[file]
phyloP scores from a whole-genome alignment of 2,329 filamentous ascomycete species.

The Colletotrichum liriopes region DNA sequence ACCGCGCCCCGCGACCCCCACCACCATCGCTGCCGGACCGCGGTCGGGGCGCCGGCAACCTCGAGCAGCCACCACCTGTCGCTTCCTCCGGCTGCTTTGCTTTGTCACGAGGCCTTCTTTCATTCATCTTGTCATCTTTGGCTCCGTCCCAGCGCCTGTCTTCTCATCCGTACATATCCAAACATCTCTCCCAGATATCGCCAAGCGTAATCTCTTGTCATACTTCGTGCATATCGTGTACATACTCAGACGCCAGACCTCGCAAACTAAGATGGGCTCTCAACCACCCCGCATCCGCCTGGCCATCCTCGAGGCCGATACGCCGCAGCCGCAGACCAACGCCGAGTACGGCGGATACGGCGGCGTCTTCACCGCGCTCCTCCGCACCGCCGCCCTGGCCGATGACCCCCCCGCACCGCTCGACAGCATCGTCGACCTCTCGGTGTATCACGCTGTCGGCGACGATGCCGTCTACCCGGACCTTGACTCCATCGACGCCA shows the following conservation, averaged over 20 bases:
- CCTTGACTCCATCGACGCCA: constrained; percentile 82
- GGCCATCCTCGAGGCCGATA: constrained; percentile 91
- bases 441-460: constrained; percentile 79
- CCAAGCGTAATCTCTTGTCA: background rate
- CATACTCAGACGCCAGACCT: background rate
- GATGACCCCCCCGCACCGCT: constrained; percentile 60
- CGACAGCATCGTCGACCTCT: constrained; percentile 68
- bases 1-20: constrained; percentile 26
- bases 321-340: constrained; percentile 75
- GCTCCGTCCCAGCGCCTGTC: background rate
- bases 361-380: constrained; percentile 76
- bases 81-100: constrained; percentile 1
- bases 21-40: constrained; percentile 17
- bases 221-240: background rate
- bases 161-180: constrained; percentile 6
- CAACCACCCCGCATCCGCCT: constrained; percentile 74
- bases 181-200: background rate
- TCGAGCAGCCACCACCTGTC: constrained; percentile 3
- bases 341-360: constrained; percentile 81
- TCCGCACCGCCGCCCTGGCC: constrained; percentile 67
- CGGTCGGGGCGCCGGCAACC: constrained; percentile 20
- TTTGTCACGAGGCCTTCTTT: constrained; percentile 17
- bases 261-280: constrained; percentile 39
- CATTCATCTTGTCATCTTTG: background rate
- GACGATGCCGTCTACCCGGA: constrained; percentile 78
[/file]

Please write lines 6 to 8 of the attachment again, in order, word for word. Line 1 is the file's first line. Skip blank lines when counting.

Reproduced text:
- CCAAGCGTAATCTCTTGTCA: background rate
- CATACTCAGACGCCAGACCT: background rate
- GATGACCCCCCCGCACCGCT: constrained; percentile 60